EXCLUSIVE: Kobe Bryant on Retirement, Taking Hard Criticism and Who Would Win in Michael Jordan Match-Up

PHOTO: ABC News Robin Roberts sits down for an exclusive interview with NBA star Kobe Bryant after his retirement announcement.PlayLou Rocco/ABC
WATCH Kobe Bryant Plays Word Association Game With Robin Roberts

Kobe Bryant’s retirement brings about the end of an era.

The NBA superstar has shattered records, won titles and earned the respect of fans and fellow players, and in an exclusive interview with “Good Morning America” co-anchor Robin Roberts, the elite player said this was the right time for him to retire from the game.

“You know, going through my entire career, I've never really understood what athletes meant when they said, ‘You -- when you know you know.’ But now I certainly understand it ... So once I knew this was it, might as well say it,” he said in the interview that aired Wednesday on "GMA."

The married father of two daughters told Roberts how he came to his decision.

“I try to have at least 15 minutes of still time and just kind of sit in my thoughts in the morning and just kind of meditate. And normally what happens with me is my mind would always drift to the game. Always," he said in reply to Roberts’ question during the Tuesday interview. "And then I found myself sitting there. My mind wouldn't drift towards the game all the time anymore. And that's when I started realizing, ‘You know what? It's getting close. It's getting close.’ Because now I'm not obsessively thinking about the game anymore. It's not wired into my subconscious the way it used to be.”

Bryant, 37, announced his retirement Sunday night in a poem posted on The Player's Tribune, a website launched last year by former New York Yankees star Derek Jeter.

The poem, posted hours before Bryant took the court against the Indiana Pacers, read, "This season is all I have left to give. My heart can take the pounding, my mind can handle the grind, but my body knows it's time to say goodbye."

Bryant told Roberts that getting to the decision was “a slow process.”

“It was something that kind of evolved over the last three years, you know, with the Achilles injury, that really frightened me. Because you know, it was like, ‘My career could be over now.’ It scared me. ‘What am I going do next?’ sort of thing. So I took that time to start trying to figure that out,” he said, referring to his 2013 injury that left him unable to play for close to nine months.

After training hard, he returned to the game the following season and fractured his knee in a game against the Memphis Grizzlies in December 2013. He came back from that injury and then suffered a torn shoulder last January, sidelining him again for close to nine months.

“And it was just like, ‘Oh my,’ this is one thing after the next, you know? And so it was kind of a slow three-year process of kind of evolving to get to where I am,” he said.

The Philadelphia native dominated the sport for two decades, entering the NBA directly from high school and playing for the Los Angeles Lakers for his entire 20-year career.

During that time, Bryant won five NBA titles, was a 17-time All Star and earned two Olympic gold medals.

NOT HIS BEST SEASON

Bryant is his own biggest critic, and admits that this season hasn’t been his best, but some players – such as the Oklahoma City Thunder’s Kevin Durant – have come to his defense. Durant, who has said he idolized Bryant growing up, has expressed frustration at recent media coverage of the player’s performance.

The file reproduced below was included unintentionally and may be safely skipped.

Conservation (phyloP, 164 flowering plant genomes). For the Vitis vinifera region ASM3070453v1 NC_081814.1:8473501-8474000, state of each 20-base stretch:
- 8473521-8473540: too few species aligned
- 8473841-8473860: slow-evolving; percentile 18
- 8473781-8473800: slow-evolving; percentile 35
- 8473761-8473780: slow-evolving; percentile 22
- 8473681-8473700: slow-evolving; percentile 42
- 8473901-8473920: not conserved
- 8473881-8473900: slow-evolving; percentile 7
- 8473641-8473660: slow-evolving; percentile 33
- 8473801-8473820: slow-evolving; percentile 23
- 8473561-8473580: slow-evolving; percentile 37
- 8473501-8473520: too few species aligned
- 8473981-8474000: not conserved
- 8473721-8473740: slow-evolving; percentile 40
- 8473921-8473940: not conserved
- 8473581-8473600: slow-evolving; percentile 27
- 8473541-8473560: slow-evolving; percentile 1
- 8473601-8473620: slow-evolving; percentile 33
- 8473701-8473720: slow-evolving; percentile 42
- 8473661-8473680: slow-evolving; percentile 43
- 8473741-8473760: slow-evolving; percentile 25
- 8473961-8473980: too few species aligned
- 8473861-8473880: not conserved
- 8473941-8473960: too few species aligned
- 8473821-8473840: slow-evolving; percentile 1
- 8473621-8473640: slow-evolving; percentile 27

“He's a legend, and all I hear is about how bad he's playing, how bad he's shooting ...,” Durant said in an interview with ESPN.com.

Roberts asked Bryant whether he agreed that the media was being unfair to him. Bryant said he wouldn’t have it any other way.

“You can't just sit around expecting everybody just to ... give praise all the time, right? “ he said. “You’ve got to be able to take the good with the bad.”

He says one of the most important lessons that he can share with younger generations of player is “to accept it all” and not focus on media reports about their careers.

“The important thing is to not allow any of those things ... to affect your play, to affect your psyche. Because it's irrelevant. You just stay in the moment. And you just be,” he said.

Asked whether he had accomplished everything he want to on the court, he replied: “No. No. I wanted eight championships, as a dreamy kid, growing up ... I wanted eight.”

Roberts asked him about the significance of the number eight.

“Because Magic (Johnson) had five,” Bryant replied. “And then Michael (Jordan) had six. And then I said, ‘Okay, I'm going to win eight.’ And had the opportunity to have seven and didn't work out. But that was my -- that was my childhood dream was to try to win eight (championships)-- how ridiculous does that sound?”

Bryant has talked about wanting to have his place in the history of the game, and Roberts how he saw himself compared to other great players.

“Top five players of all time, who were those five players? And would you crack the starting five?” she asked.

“No, I would never put myself in the starting five ever,” he said. “I put the people that I've actually learned the most from, being Jordan, Magic, (Larry) Bird, Hakeem Olajuwon, and Jerry West. Those are the players that personally I've learned the most from.”

Even so, he’s grateful that fans hold him in such high regard.

“To be mentioned in the same breath as those players, honestly, to me is -- I mean, that's everything. I mean, we'll sit and debate endlessly who was better, who would win in a one-on-one matchup between myself and M.J. And you can debate that till the cows come home,” he said.

Asked who would win that match-up, Bryant replied: “Oh, he would win some. I would win some.”

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